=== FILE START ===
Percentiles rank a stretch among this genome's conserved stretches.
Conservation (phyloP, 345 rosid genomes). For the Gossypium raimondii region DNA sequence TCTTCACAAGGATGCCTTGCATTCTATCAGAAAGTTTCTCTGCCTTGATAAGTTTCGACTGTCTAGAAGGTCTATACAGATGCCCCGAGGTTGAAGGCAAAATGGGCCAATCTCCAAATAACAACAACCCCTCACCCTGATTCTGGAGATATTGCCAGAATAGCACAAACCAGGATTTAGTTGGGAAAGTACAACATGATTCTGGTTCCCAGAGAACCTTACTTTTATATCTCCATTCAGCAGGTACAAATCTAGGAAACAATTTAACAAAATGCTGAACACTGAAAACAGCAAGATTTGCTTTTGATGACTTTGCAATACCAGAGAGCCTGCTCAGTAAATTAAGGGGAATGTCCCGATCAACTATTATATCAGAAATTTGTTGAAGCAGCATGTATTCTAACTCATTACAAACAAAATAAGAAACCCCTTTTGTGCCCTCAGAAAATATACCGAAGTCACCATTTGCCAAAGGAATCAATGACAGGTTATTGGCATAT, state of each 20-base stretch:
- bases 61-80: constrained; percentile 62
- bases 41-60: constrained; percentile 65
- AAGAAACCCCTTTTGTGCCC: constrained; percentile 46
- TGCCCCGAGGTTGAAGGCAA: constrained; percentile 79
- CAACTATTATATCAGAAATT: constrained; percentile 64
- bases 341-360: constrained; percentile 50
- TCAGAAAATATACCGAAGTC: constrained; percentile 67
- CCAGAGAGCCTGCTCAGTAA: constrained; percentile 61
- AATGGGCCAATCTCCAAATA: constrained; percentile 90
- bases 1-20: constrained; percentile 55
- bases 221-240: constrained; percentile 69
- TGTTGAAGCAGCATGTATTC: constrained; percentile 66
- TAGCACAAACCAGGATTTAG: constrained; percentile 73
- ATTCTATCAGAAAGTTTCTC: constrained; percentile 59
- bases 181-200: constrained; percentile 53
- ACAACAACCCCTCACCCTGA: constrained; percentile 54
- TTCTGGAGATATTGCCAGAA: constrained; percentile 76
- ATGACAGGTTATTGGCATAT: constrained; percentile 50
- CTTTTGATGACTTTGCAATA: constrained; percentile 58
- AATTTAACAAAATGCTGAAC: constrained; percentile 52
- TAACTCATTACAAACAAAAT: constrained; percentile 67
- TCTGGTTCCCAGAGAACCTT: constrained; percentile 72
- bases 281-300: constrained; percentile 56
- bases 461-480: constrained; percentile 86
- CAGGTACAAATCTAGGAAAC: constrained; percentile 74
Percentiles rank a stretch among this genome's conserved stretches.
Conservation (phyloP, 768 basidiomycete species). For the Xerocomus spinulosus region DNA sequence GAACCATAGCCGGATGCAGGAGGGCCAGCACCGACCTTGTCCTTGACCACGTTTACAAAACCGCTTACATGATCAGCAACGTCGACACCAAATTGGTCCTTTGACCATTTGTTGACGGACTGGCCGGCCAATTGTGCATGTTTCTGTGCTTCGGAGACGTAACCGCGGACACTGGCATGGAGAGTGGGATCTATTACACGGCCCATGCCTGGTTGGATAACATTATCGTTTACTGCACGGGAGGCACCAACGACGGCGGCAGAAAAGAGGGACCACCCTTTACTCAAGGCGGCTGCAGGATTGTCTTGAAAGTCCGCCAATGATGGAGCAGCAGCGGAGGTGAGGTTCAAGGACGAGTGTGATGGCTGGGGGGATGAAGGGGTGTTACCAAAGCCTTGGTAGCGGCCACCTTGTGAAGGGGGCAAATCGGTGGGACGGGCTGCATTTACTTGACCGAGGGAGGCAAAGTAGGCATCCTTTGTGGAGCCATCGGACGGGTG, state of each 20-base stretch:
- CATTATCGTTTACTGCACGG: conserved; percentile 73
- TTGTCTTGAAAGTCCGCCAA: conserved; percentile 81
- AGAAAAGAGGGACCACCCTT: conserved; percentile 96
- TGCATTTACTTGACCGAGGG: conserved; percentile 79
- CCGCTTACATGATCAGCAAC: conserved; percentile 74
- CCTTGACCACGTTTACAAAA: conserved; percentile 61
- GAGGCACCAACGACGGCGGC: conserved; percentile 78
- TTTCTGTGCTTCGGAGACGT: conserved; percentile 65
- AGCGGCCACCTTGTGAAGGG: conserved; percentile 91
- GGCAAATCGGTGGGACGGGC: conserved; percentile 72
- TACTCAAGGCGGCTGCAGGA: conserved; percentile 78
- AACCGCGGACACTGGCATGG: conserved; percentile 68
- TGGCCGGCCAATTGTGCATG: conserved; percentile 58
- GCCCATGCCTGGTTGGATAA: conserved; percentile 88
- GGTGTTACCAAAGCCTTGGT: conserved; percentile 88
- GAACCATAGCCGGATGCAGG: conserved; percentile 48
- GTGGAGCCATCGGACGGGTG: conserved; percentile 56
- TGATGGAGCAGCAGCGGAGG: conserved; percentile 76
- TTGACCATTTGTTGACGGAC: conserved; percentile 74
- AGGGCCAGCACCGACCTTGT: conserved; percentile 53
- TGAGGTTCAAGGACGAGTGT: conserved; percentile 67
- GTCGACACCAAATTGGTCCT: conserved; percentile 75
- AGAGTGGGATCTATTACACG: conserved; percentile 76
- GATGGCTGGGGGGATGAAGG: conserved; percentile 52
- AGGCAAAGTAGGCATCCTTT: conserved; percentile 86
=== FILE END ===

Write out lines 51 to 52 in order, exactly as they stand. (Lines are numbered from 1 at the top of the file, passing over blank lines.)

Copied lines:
- GTCGACACCAAATTGGTCCT: conserved; percentile 75
- AGAGTGGGATCTATTACACG: conserved; percentile 76